WHAT WE SAW: Once again, Kevin Garnett wasn't able to control the paint area well enough for the Celtics to win. He finished with 14 points, with only two coming in the fourth quarter.

MATCHUP TO WATCH: Rajon Rondo vs. LeBron James: They won't face each other to start the game, but there's no question they are the two biggest stars in this series. Each has had an out-of-this-world game in this series, the kind of performances that will pale in comparison if they were to have a good game tonight and lead their respective teams to victory.

WHAT WE SAW: These two staged another great duel, with Rondo finishing with a triple-double of 22 points, 14 assists and 10 rebounds. James was just as impressive with a game-high 31 points and 12 rebounds.

PLAYER TO WATCH: Brandon Bass is indeed a wild card in this game tonight. The Celtics need him to be a factor both on the boards and in the scorer's column. With so much attention being paid to Kevin Garnett in the post, the perimeter shooting of Paul Pierce and Ray Allen along with Rajon Rondo's dribble penetration, he'll get opportunities to make a difference in what has to be one of the biggest games of his career.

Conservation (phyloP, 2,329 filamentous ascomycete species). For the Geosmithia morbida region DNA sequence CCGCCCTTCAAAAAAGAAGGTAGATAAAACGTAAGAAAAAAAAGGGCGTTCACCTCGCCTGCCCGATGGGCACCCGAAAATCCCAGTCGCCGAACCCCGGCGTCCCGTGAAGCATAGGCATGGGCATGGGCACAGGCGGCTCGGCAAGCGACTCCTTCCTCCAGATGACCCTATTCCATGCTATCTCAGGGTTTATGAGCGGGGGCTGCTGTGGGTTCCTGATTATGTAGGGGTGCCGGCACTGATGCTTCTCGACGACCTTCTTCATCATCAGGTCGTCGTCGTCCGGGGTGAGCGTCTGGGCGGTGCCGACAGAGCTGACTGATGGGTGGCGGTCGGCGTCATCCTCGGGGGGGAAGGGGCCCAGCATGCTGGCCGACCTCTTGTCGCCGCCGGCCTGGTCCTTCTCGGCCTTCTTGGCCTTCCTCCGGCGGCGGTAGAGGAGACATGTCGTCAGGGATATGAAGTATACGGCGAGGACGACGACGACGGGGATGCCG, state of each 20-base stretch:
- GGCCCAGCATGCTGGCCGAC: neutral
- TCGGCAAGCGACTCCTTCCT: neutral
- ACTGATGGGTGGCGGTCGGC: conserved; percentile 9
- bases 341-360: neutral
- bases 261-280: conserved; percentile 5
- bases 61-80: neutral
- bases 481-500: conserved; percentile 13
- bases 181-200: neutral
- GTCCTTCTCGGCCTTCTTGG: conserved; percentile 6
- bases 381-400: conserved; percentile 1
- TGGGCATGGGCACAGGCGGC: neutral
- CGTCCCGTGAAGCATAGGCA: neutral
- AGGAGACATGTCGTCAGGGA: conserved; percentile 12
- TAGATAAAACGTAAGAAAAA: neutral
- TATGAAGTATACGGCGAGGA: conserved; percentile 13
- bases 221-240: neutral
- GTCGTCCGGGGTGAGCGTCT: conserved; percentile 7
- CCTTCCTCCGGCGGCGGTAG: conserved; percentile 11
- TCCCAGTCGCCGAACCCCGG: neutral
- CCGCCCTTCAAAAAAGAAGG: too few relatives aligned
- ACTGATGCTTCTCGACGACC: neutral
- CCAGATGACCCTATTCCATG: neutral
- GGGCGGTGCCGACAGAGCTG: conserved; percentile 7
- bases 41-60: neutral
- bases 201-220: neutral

WHAT WE SAW: Brandon Bass' play in the first half was a huge reason the Celtics were winning. He finished with 16 points. Even more impressive was the job he did defensively on LeBron James in the first half. "They asked me to guard him," Bass said. "I was just going to go out there and give it all for my team. It didn't matter who I was guarding. I just wanted to give my best."

STAT TO TRACK: Of all the statistics from Boston's Game 6 loss that contributed to the C's defeat, their 14 team assists stood out. It was the fewest assists they had in the playoffs, which to some degree spoke volumes about how poorly they shot the ball and to some degree, their ball movement not being as crisp as it usually is. "You can't just look at a stat sheet and say that we only had 14 (assists) and say we didn't move the ball," said C's Rajon Rondo, who had 10 of the team's 14 assists. "Guys missed shots. When you shoot the ball well, if you make a couple of lay-ups, that's more assists. We moved the ball well. We just didn't put the ball in the hole."